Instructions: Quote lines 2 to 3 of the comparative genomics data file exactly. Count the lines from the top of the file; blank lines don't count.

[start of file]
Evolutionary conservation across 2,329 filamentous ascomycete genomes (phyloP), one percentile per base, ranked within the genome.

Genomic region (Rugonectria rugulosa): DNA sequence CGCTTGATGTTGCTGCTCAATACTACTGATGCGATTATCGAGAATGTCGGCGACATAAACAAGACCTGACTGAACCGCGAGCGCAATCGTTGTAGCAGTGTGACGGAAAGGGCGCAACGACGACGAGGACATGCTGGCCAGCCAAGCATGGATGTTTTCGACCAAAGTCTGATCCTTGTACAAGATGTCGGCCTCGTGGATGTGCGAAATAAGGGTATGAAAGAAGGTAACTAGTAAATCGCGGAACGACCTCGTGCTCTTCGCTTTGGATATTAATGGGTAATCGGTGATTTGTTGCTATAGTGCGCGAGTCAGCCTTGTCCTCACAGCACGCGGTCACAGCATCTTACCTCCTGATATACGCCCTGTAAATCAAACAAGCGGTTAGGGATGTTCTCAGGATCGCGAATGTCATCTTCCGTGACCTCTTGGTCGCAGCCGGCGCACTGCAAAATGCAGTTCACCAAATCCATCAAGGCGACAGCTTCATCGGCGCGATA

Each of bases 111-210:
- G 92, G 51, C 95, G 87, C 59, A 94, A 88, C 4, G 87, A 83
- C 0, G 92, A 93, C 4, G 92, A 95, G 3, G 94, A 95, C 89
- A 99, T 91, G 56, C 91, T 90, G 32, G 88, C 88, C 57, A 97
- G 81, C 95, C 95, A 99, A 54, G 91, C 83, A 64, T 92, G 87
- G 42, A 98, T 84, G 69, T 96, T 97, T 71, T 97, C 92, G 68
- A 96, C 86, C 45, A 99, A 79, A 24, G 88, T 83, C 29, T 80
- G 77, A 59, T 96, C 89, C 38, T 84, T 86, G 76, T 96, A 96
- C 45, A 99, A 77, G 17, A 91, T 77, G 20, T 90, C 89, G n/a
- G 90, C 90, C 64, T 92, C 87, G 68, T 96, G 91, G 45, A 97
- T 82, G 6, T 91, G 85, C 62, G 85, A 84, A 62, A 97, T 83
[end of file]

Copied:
Genomic region (Rugonectria rugulosa): DNA sequence CGCTTGATGTTGCTGCTCAATACTACTGATGCGATTATCGAGAATGTCGGCGACATAAACAAGACCTGACTGAACCGCGAGCGCAATCGTTGTAGCAGTGTGACGGAAAGGGCGCAACGACGACGAGGACATGCTGGCCAGCCAAGCATGGATGTTTTCGACCAAAGTCTGATCCTTGTACAAGATGTCGGCCTCGTGGATGTGCGAAATAAGGGTATGAAAGAAGGTAACTAGTAAATCGCGGAACGACCTCGTGCTCTTCGCTTTGGATATTAATGGGTAATCGGTGATTTGTTGCTATAGTGCGCGAGTCAGCCTTGTCCTCACAGCACGCGGTCACAGCATCTTACCTCCTGATATACGCCCTGTAAATCAAACAAGCGGTTAGGGATGTTCTCAGGATCGCGAATGTCATCTTCCGTGACCTCTTGGTCGCAGCCGGCGCACTGCAAAATGCAGTTCACCAAATCCATCAAGGCGACAGCTTCATCGGCGCGATA

Each of bases 111-210: